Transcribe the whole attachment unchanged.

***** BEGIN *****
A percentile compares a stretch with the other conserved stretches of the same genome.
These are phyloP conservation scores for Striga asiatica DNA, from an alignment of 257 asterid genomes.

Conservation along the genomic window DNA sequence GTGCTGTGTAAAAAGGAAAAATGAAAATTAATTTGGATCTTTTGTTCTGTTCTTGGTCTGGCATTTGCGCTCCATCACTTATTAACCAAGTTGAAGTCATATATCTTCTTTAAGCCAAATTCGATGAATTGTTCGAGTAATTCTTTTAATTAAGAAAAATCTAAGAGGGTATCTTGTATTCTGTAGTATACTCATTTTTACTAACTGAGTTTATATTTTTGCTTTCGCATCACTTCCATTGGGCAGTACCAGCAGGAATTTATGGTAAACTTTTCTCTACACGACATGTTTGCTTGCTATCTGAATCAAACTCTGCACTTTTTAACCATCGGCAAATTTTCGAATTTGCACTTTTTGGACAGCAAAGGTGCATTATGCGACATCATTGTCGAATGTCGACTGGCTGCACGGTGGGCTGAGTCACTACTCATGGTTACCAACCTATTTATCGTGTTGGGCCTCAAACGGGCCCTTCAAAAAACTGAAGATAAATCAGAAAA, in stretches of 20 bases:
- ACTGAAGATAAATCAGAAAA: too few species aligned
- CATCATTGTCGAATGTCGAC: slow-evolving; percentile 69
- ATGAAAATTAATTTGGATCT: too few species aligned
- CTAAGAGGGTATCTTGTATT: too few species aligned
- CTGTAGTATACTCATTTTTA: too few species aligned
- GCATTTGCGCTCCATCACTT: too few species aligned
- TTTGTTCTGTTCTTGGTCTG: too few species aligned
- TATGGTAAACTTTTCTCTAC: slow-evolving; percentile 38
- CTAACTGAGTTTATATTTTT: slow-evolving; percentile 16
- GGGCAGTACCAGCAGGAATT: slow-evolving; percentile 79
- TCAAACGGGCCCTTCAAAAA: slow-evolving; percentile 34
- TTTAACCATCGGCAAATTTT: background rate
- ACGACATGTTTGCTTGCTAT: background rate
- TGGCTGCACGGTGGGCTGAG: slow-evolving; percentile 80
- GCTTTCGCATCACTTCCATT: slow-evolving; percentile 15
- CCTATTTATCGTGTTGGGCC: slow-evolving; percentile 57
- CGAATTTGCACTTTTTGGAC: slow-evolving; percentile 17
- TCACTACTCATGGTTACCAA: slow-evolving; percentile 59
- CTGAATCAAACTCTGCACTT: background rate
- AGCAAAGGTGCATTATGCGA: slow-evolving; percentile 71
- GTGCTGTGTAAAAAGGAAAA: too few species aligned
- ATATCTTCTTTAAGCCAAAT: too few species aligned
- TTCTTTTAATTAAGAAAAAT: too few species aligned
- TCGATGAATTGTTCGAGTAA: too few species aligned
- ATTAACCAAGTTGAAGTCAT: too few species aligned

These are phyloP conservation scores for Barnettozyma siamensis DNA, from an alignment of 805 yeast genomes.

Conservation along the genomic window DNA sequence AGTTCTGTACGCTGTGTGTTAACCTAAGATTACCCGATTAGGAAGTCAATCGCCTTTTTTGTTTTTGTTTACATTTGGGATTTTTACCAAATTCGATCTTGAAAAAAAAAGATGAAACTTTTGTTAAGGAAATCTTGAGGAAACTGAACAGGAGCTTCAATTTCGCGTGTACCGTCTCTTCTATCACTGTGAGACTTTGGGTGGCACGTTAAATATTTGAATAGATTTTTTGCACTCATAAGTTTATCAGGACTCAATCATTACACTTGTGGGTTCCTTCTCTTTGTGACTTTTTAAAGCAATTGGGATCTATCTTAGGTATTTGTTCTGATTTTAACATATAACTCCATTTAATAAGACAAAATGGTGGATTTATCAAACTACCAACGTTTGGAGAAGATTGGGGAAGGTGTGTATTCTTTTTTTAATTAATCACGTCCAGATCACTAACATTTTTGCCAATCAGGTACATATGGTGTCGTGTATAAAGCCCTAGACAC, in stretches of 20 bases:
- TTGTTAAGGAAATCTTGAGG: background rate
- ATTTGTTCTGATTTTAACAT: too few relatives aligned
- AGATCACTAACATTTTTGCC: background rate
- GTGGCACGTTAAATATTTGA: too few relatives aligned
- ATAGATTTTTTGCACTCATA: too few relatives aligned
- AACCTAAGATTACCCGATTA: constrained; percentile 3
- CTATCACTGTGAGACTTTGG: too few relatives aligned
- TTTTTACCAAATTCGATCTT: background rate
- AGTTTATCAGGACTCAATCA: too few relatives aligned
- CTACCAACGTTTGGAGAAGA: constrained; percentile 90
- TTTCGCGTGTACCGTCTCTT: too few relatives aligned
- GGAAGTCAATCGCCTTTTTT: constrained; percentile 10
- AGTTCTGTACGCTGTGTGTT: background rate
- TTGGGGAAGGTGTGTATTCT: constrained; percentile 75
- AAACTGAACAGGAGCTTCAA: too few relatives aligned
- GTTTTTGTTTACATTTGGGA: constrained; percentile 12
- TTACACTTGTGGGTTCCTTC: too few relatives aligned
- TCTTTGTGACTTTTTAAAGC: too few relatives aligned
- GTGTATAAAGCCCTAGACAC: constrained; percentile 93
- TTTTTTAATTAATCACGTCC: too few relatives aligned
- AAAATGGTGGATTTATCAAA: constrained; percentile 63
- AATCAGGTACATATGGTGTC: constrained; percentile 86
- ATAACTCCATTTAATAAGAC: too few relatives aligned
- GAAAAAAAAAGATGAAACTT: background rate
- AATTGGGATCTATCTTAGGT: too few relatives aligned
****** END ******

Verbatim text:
A percentile compares a stretch with the other conserved stretches of the same genome.
These are phyloP conservation scores for Striga asiatica DNA, from an alignment of 257 asterid genomes.

Conservation along the genomic window DNA sequence GTGCTGTGTAAAAAGGAAAAATGAAAATTAATTTGGATCTTTTGTTCTGTTCTTGGTCTGGCATTTGCGCTCCATCACTTATTAACCAAGTTGAAGTCATATATCTTCTTTAAGCCAAATTCGATGAATTGTTCGAGTAATTCTTTTAATTAAGAAAAATCTAAGAGGGTATCTTGTATTCTGTAGTATACTCATTTTTACTAACTGAGTTTATATTTTTGCTTTCGCATCACTTCCATTGGGCAGTACCAGCAGGAATTTATGGTAAACTTTTCTCTACACGACATGTTTGCTTGCTATCTGAATCAAACTCTGCACTTTTTAACCATCGGCAAATTTTCGAATTTGCACTTTTTGGACAGCAAAGGTGCATTATGCGACATCATTGTCGAATGTCGACTGGCTGCACGGTGGGCTGAGTCACTACTCATGGTTACCAACCTATTTATCGTGTTGGGCCTCAAACGGGCCCTTCAAAAAACTGAAGATAAATCAGAAAA, in stretches of 20 bases:
- ACTGAAGATAAATCAGAAAA: too few species aligned
- CATCATTGTCGAATGTCGAC: slow-evolving; percentile 69
- ATGAAAATTAATTTGGATCT: too few species aligned
- CTAAGAGGGTATCTTGTATT: too few species aligned
- CTGTAGTATACTCATTTTTA: too few species aligned
- GCATTTGCGCTCCATCACTT: too few species aligned
- TTTGTTCTGTTCTTGGTCTG: too few species aligned
- TATGGTAAACTTTTCTCTAC: slow-evolving; percentile 38
- CTAACTGAGTTTATATTTTT: slow-evolving; percentile 16
- GGGCAGTACCAGCAGGAATT: slow-evolving; percentile 79
- TCAAACGGGCCCTTCAAAAA: slow-evolving; percentile 34
- TTTAACCATCGGCAAATTTT: background rate
- ACGACATGTTTGCTTGCTAT: background rate
- TGGCTGCACGGTGGGCTGAG: slow-evolving; percentile 80
- GCTTTCGCATCACTTCCATT: slow-evolving; percentile 15
- CCTATTTATCGTGTTGGGCC: slow-evolving; percentile 57
- CGAATTTGCACTTTTTGGAC: slow-evolving; percentile 17
- TCACTACTCATGGTTACCAA: slow-evolving; percentile 59
- CTGAATCAAACTCTGCACTT: background rate
- AGCAAAGGTGCATTATGCGA: slow-evolving; percentile 71
- GTGCTGTGTAAAAAGGAAAA: too few species aligned
- ATATCTTCTTTAAGCCAAAT: too few species aligned
- TTCTTTTAATTAAGAAAAAT: too few species aligned
- TCGATGAATTGTTCGAGTAA: too few species aligned
- ATTAACCAAGTTGAAGTCAT: too few species aligned

These are phyloP conservation scores for Barnettozyma siamensis DNA, from an alignment of 805 yeast genomes.

Conservation along the genomic window DNA sequence AGTTCTGTACGCTGTGTGTTAACCTAAGATTACCCGATTAGGAAGTCAATCGCCTTTTTTGTTTTTGTTTACATTTGGGATTTTTACCAAATTCGATCTTGAAAAAAAAAGATGAAACTTTTGTTAAGGAAATCTTGAGGAAACTGAACAGGAGCTTCAATTTCGCGTGTACCGTCTCTTCTATCACTGTGAGACTTTGGGTGGCACGTTAAATATTTGAATAGATTTTTTGCACTCATAAGTTTATCAGGACTCAATCATTACACTTGTGGGTTCCTTCTCTTTGTGACTTTTTAAAGCAATTGGGATCTATCTTAGGTATTTGTTCTGATTTTAACATATAACTCCATTTAATAAGACAAAATGGTGGATTTATCAAACTACCAACGTTTGGAGAAGATTGGGGAAGGTGTGTATTCTTTTTTTAATTAATCACGTCCAGATCACTAACATTTTTGCCAATCAGGTACATATGGTGTCGTGTATAAAGCCCTAGACAC, in stretches of 20 bases:
- TTGTTAAGGAAATCTTGAGG: background rate
- ATTTGTTCTGATTTTAACAT: too few relatives aligned
- AGATCACTAACATTTTTGCC: background rate
- GTGGCACGTTAAATATTTGA: too few relatives aligned
- ATAGATTTTTTGCACTCATA: too few relatives aligned
- AACCTAAGATTACCCGATTA: constrained; percentile 3
- CTATCACTGTGAGACTTTGG: too few relatives aligned
- TTTTTACCAAATTCGATCTT: background rate
- AGTTTATCAGGACTCAATCA: too few relatives aligned
- CTACCAACGTTTGGAGAAGA: constrained; percentile 90
- TTTCGCGTGTACCGTCTCTT: too few relatives aligned
- GGAAGTCAATCGCCTTTTTT: constrained; percentile 10
- AGTTCTGTACGCTGTGTGTT: background rate
- TTGGGGAAGGTGTGTATTCT: constrained; percentile 75
- AAACTGAACAGGAGCTTCAA: too few relatives aligned
- GTTTTTGTTTACATTTGGGA: constrained; percentile 12
- TTACACTTGTGGGTTCCTTC: too few relatives aligned
- TCTTTGTGACTTTTTAAAGC: too few relatives aligned
- GTGTATAAAGCCCTAGACAC: constrained; percentile 93
- TTTTTTAATTAATCACGTCC: too few relatives aligned
- AAAATGGTGGATTTATCAAA: constrained; percentile 63
- AATCAGGTACATATGGTGTC: constrained; percentile 86
- ATAACTCCATTTAATAAGAC: too few relatives aligned
- GAAAAAAAAAGATGAAACTT: background rate
- AATTGGGATCTATCTTAGGT: too few relatives aligned